The major issues with the proposed scheme are how it will be funded and how quickly it can deliver results. I recall that either the Minister or one of his spokespersons indicated some time ago that legislation to introduce the proposed levy would be brought to the Dáil before the summer recess. There is no sign of that important Bill being brought forward before the end of July. In the meantime, people's homes continue to deteriorate. Of the homes affected, at least 800 are in very serious condition and require urgent remediation. The situation should not be allowed to drag on any longer. I understand the proposal is to levy the insurance companies and quarry owners, but there have been suggestions the latter intend to initiate a court challenge. Will the Minister comment on this? Representatives of the industry have made representations to Members, arguing that these additional costs would be unjust. I am not sure whether that matter can be dealt with in the legislation.

Any work carried out under the scheme will be certified by the Pyrite Remediation Board to ensure it meets the highest possible standards. Deputy Mick Wallace can be assured that the days of jobs for the boys are over. That type of carry-on is what caused the problems in this country in construction, including the shoddy workmanship we have seen. I am depending on Mr. O'Connor and his board to ensure the work is done properly. Contracts will not be awarded on the basis that certain people have undertaken work in the past. Mr. O'Connor will have an important role in overseeing the whole process. He and his board should be allowed to deal with these matters. I have great confidence that they will ensure an effective policy of oversight in everything that is done.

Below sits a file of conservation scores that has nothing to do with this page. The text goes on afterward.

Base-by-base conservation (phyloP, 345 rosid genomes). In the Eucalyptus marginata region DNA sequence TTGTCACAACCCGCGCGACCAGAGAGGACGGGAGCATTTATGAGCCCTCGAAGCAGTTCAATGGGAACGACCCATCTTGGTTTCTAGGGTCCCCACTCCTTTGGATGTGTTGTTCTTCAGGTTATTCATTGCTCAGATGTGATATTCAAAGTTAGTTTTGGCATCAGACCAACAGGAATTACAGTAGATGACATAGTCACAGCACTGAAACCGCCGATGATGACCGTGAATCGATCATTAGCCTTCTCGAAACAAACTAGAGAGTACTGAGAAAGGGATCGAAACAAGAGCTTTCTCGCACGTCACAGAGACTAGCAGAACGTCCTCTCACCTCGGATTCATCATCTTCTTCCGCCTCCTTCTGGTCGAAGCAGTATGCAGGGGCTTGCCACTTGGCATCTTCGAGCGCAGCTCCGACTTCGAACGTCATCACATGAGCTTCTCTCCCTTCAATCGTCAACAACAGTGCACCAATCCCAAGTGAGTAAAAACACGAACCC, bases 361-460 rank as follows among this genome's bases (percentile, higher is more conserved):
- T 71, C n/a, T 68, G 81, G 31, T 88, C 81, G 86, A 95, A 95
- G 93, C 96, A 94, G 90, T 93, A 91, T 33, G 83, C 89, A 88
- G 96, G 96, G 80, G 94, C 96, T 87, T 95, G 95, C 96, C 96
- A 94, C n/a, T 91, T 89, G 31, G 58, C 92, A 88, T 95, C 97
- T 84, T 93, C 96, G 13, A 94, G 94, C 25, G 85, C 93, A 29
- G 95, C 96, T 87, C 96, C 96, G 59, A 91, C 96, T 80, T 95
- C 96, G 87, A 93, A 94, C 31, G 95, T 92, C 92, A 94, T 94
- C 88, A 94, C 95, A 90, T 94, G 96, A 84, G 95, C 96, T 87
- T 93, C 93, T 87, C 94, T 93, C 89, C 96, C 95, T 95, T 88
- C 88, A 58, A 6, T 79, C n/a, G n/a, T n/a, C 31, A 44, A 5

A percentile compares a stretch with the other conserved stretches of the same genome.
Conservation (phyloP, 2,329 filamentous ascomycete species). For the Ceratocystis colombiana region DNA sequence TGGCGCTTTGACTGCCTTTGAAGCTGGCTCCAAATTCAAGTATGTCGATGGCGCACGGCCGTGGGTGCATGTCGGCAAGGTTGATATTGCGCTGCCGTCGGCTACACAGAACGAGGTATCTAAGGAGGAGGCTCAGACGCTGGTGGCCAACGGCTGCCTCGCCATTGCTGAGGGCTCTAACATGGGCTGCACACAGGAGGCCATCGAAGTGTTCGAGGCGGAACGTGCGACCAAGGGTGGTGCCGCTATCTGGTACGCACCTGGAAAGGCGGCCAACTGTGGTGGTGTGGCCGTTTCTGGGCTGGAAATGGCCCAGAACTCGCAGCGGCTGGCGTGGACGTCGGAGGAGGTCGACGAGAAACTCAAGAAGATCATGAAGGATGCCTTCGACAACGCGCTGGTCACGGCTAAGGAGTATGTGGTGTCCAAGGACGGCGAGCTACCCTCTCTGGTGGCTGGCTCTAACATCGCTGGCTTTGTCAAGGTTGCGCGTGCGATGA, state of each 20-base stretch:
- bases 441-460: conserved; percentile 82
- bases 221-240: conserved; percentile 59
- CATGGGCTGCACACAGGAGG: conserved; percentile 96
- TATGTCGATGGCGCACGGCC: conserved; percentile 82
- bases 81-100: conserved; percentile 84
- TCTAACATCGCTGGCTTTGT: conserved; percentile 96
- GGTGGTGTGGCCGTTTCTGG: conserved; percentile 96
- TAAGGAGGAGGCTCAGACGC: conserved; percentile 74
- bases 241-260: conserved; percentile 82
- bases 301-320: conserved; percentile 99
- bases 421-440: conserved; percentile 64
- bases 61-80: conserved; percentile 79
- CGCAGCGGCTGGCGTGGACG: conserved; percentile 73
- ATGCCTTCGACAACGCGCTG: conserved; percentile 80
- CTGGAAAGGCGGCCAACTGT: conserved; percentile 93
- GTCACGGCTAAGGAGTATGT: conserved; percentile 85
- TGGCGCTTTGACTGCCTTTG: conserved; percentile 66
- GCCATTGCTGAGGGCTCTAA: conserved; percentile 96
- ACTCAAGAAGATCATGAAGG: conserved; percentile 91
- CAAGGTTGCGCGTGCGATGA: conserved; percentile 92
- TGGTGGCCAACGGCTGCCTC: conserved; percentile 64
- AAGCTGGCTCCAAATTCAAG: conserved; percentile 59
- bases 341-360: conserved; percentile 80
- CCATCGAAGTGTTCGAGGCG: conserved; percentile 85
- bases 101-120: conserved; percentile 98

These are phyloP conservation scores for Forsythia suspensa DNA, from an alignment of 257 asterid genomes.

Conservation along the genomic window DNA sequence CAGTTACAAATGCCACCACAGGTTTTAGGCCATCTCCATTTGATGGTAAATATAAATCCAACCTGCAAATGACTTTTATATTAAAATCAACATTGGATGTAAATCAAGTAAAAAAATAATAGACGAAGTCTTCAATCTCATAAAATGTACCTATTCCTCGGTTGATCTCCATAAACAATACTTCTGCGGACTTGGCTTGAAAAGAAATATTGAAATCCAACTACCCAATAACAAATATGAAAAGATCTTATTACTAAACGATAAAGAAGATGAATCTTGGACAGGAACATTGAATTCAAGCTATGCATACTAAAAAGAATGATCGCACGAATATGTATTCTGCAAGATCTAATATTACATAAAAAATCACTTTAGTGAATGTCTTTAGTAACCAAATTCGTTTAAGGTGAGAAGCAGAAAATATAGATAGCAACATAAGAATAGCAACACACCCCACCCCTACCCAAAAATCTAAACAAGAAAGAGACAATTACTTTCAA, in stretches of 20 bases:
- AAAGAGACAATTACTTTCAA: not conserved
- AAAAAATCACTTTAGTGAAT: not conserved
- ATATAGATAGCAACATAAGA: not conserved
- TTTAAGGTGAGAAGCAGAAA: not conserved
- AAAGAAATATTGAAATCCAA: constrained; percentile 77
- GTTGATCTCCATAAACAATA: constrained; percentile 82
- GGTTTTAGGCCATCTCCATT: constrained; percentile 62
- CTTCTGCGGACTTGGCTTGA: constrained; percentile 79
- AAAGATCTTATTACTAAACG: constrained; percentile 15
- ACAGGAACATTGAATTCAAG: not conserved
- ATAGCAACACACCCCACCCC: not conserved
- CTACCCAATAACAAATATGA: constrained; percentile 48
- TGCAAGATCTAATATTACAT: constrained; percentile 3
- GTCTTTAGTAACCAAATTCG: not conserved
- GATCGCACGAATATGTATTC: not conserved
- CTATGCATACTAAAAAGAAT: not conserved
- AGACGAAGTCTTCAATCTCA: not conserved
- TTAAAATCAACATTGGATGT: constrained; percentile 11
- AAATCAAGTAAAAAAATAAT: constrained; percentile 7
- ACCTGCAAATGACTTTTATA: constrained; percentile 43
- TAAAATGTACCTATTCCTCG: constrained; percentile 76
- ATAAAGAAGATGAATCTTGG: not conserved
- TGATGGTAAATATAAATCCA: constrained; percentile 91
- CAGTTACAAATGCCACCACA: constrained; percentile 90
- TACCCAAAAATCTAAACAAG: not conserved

Applications will be sought in July from persons who wish to participate in the scheme. The financial institutions are finalising the manner in which they can transfer their loan to the special purpose vehicle for the purpose of drawing down the moneys allocated. The final draft of the Bill will go to the Government very shortly and I intend to have it enacted before the summer recess. The pyrite levy and the insurance levy will be part of the repayment capacity of the loan in due course. I expect we will see some activity over the summer months in getting the scheme up and running.

Will the banks be contributing an upfront sum, as the Minister initially indicated?

Written Answers follow Adjournment.